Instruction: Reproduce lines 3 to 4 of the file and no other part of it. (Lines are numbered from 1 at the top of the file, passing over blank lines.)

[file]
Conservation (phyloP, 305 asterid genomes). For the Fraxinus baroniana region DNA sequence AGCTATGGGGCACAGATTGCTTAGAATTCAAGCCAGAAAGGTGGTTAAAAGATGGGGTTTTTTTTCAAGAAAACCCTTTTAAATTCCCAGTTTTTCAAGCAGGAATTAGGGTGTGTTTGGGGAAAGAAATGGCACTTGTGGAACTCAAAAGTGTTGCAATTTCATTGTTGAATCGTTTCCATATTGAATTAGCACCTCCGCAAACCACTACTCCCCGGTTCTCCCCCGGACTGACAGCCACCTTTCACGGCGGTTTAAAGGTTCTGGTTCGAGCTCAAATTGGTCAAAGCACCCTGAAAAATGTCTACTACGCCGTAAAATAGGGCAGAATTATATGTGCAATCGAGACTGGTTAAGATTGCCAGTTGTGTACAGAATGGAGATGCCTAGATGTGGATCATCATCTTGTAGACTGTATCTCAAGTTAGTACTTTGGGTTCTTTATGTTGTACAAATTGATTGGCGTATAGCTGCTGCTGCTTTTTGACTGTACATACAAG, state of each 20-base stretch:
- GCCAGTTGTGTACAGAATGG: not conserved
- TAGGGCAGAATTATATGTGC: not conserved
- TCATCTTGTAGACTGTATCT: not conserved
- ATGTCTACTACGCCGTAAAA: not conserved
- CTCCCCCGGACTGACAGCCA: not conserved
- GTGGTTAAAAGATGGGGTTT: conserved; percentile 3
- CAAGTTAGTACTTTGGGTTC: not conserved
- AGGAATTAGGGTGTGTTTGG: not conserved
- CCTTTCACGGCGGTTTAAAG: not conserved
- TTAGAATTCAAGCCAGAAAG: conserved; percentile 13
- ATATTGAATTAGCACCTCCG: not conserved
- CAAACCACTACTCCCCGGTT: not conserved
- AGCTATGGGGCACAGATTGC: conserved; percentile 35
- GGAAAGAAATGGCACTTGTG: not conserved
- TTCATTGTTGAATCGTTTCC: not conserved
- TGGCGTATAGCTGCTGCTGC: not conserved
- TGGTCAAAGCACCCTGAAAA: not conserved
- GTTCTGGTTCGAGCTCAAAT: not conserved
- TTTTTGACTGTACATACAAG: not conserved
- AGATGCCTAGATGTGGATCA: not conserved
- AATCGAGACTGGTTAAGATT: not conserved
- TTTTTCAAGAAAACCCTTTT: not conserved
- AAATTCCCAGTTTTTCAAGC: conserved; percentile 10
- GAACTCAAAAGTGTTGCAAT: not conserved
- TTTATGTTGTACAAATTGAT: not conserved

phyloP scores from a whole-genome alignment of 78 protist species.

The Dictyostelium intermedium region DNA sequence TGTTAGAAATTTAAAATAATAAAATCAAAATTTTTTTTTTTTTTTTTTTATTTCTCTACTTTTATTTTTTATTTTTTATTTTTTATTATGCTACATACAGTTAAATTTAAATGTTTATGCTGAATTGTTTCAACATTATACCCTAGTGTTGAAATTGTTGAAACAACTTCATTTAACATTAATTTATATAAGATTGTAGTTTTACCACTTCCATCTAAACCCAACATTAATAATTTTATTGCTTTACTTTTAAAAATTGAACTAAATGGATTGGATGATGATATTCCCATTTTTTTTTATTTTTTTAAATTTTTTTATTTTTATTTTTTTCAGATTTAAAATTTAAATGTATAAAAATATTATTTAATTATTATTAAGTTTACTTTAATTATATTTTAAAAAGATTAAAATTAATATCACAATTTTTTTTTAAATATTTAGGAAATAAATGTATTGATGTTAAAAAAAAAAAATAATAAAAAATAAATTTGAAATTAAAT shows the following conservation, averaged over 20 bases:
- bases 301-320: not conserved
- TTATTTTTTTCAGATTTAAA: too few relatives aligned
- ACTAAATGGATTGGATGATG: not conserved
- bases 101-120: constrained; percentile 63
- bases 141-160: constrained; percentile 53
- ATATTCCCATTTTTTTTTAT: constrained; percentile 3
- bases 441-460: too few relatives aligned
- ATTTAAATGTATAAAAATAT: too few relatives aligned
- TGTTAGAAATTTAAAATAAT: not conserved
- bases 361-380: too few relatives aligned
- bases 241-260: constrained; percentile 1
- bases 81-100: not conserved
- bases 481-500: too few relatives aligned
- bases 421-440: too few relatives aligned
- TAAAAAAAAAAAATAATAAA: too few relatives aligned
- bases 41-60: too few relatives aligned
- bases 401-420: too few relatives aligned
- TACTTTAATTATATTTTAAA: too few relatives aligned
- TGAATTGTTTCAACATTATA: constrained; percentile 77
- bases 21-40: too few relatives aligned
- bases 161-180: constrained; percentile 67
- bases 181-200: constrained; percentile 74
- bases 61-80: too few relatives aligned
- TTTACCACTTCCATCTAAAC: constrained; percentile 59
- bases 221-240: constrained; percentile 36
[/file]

- TAGGGCAGAATTATATGTGC: not conserved
- TCATCTTGTAGACTGTATCT: not conserved